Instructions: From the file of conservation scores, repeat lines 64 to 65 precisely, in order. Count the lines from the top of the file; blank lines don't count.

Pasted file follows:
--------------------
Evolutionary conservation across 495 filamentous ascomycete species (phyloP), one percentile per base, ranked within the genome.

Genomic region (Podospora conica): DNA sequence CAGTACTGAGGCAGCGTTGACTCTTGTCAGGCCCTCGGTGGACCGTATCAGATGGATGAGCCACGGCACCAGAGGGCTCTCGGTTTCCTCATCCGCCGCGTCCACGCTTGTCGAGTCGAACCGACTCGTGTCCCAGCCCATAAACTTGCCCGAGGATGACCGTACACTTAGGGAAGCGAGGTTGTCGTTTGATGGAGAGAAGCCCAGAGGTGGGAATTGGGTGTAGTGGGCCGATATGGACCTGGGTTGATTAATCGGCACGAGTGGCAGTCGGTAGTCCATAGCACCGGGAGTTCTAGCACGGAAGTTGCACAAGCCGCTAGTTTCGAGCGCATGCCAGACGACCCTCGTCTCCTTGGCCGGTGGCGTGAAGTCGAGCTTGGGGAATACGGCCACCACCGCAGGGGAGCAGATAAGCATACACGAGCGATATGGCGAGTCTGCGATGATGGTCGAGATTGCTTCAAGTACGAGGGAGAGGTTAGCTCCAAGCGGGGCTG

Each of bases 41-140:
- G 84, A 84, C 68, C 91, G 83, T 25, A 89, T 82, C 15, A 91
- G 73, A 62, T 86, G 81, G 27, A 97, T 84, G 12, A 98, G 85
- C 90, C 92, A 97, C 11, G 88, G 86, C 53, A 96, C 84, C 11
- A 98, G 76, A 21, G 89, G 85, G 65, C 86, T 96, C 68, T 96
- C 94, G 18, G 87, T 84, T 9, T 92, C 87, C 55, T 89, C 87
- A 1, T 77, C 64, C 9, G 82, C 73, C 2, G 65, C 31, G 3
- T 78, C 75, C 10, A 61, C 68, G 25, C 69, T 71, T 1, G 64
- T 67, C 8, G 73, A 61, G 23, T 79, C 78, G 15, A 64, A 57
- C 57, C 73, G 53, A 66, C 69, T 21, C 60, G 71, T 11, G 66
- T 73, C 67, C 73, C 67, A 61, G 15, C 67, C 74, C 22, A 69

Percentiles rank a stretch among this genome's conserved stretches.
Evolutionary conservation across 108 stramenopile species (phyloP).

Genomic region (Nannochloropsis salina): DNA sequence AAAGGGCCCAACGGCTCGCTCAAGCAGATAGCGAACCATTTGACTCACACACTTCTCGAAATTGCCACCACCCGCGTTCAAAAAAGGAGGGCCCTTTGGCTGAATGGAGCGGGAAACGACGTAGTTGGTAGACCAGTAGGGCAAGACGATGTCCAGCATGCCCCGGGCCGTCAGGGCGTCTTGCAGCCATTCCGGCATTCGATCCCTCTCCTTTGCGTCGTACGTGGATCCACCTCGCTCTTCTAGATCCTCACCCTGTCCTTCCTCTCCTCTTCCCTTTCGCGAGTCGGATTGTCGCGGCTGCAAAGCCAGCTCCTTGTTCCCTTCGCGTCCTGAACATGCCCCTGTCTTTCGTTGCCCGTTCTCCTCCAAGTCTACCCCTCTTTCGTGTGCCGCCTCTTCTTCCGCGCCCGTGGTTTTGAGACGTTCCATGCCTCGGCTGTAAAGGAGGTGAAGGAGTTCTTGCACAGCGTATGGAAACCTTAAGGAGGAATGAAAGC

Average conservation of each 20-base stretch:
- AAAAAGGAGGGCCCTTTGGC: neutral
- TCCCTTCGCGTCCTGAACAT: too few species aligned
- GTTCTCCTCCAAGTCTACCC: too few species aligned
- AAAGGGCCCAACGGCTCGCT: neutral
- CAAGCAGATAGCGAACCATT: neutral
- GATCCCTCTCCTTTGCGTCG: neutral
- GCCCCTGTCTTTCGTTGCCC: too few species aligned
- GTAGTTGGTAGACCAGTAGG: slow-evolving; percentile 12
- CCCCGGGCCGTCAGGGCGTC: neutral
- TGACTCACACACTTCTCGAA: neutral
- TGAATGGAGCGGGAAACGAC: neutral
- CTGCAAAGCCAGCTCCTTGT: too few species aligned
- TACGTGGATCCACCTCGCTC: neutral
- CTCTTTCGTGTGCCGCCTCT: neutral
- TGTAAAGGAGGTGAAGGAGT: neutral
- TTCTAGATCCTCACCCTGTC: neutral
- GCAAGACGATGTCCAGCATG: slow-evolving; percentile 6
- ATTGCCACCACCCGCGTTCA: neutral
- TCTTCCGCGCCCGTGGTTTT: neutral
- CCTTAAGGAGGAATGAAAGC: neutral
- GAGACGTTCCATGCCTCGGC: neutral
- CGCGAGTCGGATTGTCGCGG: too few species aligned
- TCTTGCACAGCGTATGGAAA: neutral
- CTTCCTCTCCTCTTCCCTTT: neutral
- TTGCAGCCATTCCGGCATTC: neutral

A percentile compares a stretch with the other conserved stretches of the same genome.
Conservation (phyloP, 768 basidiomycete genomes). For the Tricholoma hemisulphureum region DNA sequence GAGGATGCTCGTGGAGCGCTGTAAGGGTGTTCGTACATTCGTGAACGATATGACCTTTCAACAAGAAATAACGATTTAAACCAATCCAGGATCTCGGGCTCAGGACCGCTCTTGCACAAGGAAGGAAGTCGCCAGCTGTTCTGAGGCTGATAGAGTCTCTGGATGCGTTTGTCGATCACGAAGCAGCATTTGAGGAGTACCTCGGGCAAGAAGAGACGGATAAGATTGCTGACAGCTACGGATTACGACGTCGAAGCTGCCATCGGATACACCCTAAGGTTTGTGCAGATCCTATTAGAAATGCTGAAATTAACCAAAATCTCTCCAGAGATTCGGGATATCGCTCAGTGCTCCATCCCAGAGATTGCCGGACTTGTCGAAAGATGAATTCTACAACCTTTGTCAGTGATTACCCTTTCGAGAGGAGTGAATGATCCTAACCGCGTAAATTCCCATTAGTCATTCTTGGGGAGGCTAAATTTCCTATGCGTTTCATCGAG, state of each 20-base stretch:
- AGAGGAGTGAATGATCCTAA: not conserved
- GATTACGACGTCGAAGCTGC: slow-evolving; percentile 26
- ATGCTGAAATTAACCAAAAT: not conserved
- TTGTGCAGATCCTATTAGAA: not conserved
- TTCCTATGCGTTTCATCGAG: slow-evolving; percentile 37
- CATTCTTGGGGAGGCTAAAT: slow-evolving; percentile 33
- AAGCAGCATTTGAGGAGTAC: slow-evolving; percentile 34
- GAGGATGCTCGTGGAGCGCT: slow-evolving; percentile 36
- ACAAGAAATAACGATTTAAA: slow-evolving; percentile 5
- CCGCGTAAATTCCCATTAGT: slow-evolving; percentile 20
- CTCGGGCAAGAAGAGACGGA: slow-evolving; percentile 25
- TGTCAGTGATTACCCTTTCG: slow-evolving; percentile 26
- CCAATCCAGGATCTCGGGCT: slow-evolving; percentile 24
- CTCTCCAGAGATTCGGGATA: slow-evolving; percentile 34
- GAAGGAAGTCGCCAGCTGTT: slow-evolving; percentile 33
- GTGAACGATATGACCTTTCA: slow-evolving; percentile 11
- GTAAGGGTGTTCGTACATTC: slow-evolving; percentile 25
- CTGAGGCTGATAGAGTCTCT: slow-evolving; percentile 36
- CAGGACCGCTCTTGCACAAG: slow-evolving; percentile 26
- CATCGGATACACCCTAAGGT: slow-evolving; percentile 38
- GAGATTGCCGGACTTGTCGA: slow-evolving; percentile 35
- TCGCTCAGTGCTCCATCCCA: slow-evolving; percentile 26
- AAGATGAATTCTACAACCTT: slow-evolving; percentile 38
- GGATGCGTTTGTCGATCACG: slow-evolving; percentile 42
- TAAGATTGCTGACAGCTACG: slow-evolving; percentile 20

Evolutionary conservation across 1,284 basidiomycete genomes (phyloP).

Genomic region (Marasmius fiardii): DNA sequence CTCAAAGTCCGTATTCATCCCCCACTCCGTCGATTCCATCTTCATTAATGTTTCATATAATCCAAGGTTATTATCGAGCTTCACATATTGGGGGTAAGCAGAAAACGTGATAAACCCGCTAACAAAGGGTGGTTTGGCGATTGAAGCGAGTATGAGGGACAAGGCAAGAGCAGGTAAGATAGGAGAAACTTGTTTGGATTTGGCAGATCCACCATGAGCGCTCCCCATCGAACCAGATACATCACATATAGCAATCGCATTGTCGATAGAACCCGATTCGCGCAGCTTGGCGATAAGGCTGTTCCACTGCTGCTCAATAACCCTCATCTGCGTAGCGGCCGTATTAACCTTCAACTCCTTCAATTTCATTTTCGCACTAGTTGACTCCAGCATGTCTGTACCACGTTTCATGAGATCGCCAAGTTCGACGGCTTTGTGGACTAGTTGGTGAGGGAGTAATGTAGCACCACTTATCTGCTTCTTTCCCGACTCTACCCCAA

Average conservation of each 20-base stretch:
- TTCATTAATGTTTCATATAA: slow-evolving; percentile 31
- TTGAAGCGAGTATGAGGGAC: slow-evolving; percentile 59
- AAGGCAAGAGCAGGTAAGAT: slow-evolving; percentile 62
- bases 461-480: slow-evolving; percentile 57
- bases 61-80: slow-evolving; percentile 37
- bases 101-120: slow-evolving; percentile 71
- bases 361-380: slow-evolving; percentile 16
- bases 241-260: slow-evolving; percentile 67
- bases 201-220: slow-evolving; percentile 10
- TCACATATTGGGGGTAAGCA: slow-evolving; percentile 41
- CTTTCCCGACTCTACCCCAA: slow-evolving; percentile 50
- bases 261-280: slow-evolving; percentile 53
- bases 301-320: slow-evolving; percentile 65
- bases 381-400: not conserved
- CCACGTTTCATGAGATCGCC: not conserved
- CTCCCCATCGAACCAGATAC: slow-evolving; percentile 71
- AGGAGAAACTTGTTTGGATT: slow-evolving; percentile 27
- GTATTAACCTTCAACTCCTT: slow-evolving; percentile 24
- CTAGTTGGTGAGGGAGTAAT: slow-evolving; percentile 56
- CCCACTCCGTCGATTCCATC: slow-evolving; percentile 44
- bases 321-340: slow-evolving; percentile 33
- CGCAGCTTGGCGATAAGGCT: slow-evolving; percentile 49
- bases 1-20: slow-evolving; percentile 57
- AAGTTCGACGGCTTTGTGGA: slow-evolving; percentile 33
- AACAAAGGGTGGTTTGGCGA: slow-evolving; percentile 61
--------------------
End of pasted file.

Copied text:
- CATCGGATACACCCTAAGGT: slow-evolving; percentile 38
- GAGATTGCCGGACTTGTCGA: slow-evolving; percentile 35